I have realized that my experience creating this piece on Psukei D’Zimrah is much like the way I experience this section of the service in communal prayer. Intellectually, I know that the goal of this part of the service is to get me to a higher plane of spirituality – to move me closer to God. Similarly, creating art can often bring me to a different place – the zone where I’m one with the fabrics and the piece comes to life.
And yet, I find myself struggling with this piece – fighting for every small step forward and being pushed back several steps with each attempt. This is the same feeling I get at morning minyan during Psukei D’Zimrah. I try to focus on the psalms and allow them to move me to a holy place, but there is always a tension I can’t let go of. Since my Hebrew isn’t as strong as I’d like it to be and I didn’t grow up reciting these words daily, I struggle to keep up with the pace set by the prayer leader. The balance of keeping up and still finding meaning in the moment is one I have yet to master.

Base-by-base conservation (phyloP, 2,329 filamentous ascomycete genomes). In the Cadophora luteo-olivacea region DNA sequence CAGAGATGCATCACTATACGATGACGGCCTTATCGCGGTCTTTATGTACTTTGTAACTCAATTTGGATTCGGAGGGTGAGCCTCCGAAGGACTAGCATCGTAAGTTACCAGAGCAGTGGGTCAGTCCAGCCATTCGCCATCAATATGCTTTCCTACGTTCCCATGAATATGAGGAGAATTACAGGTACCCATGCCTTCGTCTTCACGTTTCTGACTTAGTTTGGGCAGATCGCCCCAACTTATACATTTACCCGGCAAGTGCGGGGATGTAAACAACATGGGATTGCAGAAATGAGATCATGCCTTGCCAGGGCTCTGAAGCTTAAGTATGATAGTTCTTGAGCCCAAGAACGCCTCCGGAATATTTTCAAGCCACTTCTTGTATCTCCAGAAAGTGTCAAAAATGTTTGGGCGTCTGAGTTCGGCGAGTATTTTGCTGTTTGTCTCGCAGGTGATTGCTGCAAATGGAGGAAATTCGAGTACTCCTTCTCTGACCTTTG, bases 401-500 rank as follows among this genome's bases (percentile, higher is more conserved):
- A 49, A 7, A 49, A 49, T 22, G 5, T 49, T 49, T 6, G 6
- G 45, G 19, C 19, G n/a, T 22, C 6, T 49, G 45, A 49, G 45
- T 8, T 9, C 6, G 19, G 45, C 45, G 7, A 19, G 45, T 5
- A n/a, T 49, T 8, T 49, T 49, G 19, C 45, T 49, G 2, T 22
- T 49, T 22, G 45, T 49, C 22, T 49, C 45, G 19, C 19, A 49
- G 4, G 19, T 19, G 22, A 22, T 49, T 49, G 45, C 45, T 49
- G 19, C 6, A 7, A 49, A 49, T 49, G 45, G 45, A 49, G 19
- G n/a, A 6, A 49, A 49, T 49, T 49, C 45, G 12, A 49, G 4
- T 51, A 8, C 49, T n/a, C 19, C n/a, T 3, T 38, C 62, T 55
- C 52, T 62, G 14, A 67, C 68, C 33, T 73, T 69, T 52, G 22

This tension is also found in the way I’m approaching the creation of this piece. The reality of the piece as it comes to life is not the picture I’ve been living with of what the piece could or should be. Thus, each step forward feels like a step in the wrong direction. Instead of letting the piece or the prayers guide me, I have been trying to control them. I have to accept the fact that neither this piece nor the worship experience it’s based on can be perfect. I simply have to let both be what they are and, hopefully, in the process of letting go, find something more meaningful.